Beethoven and Music of the Dance
Violin and director Christopher Jones
Viola Kay Stephen
Jennifer Higdon Dance Card (movements)
Mozart Sinfonia Concertante for Violin and Viola
Beethoven Symphony No. 7
Saturday 4 May 2024 7.30pm
The King’s School, Macclesfield
Tickets: £27.00 | Under 30s £17 | Full Time Students and Under 18s Free
If nature inspires our February concert, dance inspires this one. Wagner proclaimed Beethoven’s Seventh Symphony as ‘the Apotheosis of the Dance; the Dance in its highest condition; the happiest realisation of the movements of the body in an ideal form’. Beethoven himself cited his Grand Symphony in A as ‘one of my best works’. At the risk of hyperbole, the symphony’s rhythmic vitality, forward drive and sheer joy make it one of the finest creations of Western art music.
Music of the dance pervades the 21st century too. The contemporary American composer, Jennifer Higdon, wrote Dance Card in 2015. In her programme note she describes the piece as a celebration of the joy, lyricism and passion of a group of strings playing together, observing that each of the five movements can be performed as a separate work. The NCO plays a selection.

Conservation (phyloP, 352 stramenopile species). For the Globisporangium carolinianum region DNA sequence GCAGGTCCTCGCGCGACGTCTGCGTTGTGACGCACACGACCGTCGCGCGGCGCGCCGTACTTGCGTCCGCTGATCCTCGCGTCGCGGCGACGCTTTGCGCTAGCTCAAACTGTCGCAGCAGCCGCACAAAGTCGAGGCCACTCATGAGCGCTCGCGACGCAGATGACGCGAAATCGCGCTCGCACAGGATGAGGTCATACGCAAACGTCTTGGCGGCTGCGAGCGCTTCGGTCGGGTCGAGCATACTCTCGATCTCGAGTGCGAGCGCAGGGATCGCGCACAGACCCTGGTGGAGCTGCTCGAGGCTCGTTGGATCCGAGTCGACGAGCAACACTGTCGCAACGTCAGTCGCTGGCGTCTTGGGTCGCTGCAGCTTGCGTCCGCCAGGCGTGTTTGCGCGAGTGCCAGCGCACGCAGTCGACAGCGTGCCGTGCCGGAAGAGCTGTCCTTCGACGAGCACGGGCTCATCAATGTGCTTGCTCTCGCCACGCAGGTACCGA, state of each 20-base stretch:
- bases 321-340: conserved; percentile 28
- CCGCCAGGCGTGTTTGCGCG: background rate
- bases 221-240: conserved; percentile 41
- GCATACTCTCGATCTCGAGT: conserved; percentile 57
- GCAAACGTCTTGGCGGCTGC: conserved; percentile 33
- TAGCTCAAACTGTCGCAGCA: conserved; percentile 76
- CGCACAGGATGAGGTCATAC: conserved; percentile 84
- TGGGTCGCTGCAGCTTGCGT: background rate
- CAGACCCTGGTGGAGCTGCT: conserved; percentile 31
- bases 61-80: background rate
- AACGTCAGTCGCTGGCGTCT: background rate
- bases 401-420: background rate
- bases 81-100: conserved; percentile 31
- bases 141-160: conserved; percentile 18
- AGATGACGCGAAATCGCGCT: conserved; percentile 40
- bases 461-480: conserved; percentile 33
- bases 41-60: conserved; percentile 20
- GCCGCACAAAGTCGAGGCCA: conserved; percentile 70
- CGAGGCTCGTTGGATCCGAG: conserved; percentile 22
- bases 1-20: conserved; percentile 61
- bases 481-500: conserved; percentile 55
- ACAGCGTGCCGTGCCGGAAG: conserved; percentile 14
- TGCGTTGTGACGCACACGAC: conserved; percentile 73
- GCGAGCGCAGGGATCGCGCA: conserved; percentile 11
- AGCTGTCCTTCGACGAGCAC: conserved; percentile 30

It is sometimes forgotten that Mozart was an outstanding violinist. His Sinfonia Concertante for Violin and Viola is really a double concerto in which each instrument plays an equal part. Filled with drama more reminiscent of his operas, it is an astonishing achievement, not least because Mozart was only 23 when he composed it. Christopher Jones (violin) and Kay Stephen (viola) make a welcome return following their virtuosic performance of Lera Auerbach’s Sogno di Stabat Mater at St Michael’s Church last season. Christopher also directs the entire concert from the violin.